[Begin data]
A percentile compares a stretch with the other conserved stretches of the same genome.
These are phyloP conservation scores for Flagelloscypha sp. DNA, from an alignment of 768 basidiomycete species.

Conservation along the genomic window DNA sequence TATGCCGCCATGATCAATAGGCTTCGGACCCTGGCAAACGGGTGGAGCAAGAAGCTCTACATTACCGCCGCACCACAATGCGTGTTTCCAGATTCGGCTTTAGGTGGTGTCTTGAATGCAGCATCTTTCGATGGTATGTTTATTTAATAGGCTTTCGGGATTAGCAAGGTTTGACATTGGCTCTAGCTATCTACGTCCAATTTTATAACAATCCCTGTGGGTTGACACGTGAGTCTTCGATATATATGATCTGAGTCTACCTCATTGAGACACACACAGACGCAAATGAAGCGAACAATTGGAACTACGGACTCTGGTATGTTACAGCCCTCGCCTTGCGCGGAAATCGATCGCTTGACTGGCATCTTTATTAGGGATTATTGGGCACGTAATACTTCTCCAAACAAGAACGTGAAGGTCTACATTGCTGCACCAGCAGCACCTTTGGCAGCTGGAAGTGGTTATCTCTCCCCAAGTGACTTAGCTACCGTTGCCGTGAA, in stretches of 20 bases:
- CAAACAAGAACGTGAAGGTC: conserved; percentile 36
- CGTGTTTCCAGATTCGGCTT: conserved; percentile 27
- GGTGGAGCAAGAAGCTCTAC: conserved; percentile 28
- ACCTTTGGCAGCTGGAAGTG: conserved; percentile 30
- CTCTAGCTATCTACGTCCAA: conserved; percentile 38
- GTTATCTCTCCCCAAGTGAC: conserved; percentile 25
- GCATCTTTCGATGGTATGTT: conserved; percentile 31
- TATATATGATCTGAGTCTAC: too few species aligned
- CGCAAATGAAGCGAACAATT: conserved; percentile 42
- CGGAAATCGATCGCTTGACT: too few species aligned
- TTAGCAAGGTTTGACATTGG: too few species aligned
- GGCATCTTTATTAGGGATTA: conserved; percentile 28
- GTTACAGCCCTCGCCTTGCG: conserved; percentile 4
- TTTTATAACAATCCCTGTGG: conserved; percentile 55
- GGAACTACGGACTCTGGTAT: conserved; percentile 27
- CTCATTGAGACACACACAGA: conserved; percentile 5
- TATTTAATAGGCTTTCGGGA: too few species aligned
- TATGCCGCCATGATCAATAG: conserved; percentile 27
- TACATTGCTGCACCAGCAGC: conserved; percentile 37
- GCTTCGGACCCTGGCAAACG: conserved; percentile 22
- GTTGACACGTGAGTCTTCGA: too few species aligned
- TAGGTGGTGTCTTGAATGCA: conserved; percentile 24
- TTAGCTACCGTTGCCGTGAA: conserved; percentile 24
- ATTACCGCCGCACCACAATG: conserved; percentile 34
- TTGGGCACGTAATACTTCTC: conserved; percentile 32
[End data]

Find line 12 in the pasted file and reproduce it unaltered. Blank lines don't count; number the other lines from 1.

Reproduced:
- CGCAAATGAAGCGAACAATT: conserved; percentile 42